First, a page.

Winter Aeration - Why and How by Scott Schillig and Bill Cody

Tree leaves have fallen weeks ago. Many were laying on your pond’s surface. Now a typical northern, cold, and snowy winter has begun. Ice has been on the pond for about ten days. After a couple blustery, snowy days, a layer of fluffy white stuff is covering a now solid-surface pond. More snow is predicted this week. Air temperatures are regularly less than 10°F pushing toward 0°F. On these cold nights, the ice is getting thicker each day.

Beneath the snow and ice cover it is pitch black. With weeks or even months of Ol’ Man Winter ahead of us, can your pond breathe? Will the vault of stored dissolved oxygen last until the spring thaw?

Shallow lakes are more likely to experience winterkill than ponds 12 feet deep or deeper. In Midwestern Snow Belt states, at least 25% of the pond should be 10 feet or deeper. Ponds in more northern states should have 25% of the depth be 14 feet or deeper. Northern ponds that have extended snow cover and are less than 10 feet deep are good candidates for winterkill. Be prepared.

The guy down the road lost all his lunker bass and big bluegill last year during winter. Smack dab dead—all of them. You sure don’t want that to happen in your favorite backyard fishing hole. Should you worry? What is a pondmeister to do? Will the system that you put in for this winter also work during the summer?   


The oxygen, also known as dissolved oxygen (DO), in the water should be thought of as a savings account in the bank.  F F      FFF Fish waste products, decaying dead plant materials and all the living organisms in the pond are taking money out (Dissolved Oxygen or DO) on a minute-by-minute basis. In addition, hydrogen sulfide, methane and ammonia are slowly accumulating near the sediments where the fastest decay and bad gas production primarily occurs. If the ice is clear and not snow covered, sunlight filtering through the ice will allow microscopic phytoplankton and some of the cold water plants in shallow water to produce valuable oxygen, increasing the DO savings account whenever they receive sufficient sunlight. However, they also use oxygen during cloudy days and at night.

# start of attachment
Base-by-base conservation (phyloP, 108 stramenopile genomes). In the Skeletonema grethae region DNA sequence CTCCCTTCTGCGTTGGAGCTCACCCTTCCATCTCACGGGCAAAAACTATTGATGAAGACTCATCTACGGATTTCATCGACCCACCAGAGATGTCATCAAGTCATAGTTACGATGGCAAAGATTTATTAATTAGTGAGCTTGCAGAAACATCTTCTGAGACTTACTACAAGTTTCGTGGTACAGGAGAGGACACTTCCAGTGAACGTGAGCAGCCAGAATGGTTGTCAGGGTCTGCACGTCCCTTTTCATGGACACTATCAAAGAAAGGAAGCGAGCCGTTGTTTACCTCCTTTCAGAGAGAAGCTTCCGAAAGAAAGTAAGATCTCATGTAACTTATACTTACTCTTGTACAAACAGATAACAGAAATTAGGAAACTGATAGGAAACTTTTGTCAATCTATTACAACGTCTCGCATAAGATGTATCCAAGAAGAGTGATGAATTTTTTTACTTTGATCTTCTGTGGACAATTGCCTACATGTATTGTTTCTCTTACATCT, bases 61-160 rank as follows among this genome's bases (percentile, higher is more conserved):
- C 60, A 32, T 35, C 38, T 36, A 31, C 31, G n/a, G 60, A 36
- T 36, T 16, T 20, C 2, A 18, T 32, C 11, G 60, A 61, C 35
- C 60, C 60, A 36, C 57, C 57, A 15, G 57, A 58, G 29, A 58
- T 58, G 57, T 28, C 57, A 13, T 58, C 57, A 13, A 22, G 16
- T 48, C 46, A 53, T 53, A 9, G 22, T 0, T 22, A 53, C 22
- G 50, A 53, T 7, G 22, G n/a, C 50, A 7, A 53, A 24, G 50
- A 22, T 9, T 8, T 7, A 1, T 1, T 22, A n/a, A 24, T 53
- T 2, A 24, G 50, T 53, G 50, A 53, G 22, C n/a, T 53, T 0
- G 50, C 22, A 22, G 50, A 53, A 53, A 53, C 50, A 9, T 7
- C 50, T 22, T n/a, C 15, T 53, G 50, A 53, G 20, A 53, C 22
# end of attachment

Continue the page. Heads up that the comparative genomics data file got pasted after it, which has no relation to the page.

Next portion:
A storm rolls through the area, and drops even more snow on the ice. Now what? If the ice is thick, and still clear, removing the snow will allow sunlight to reach the water under the ice. It is considered best for optimum light penetration and amount of effort used to remove snow in alternating strips compared to clearing snow from one large area. Three inches of clear ice and five inches of snow can reduce total light transmission to 1% , which is not enough light for oxygen production by plants. Cloudy, milky colored ice also significantly reduces light transmission. In an extreme case, dissolved oxygen has been measured to decrease very rapidly under snow and ice cover in a Michigan lake (12.3 ppm to 2.4 ppm in 2 days [5ppm/day]). Dissolved oxygen loss is not normally this rapid when fresh snow blankets the ice cover. Some deep lakes can withstand weeks to several months of snow covered ice conditions and still have adequate DO for fish survival. Remember deeper water is better, there is more DO banked.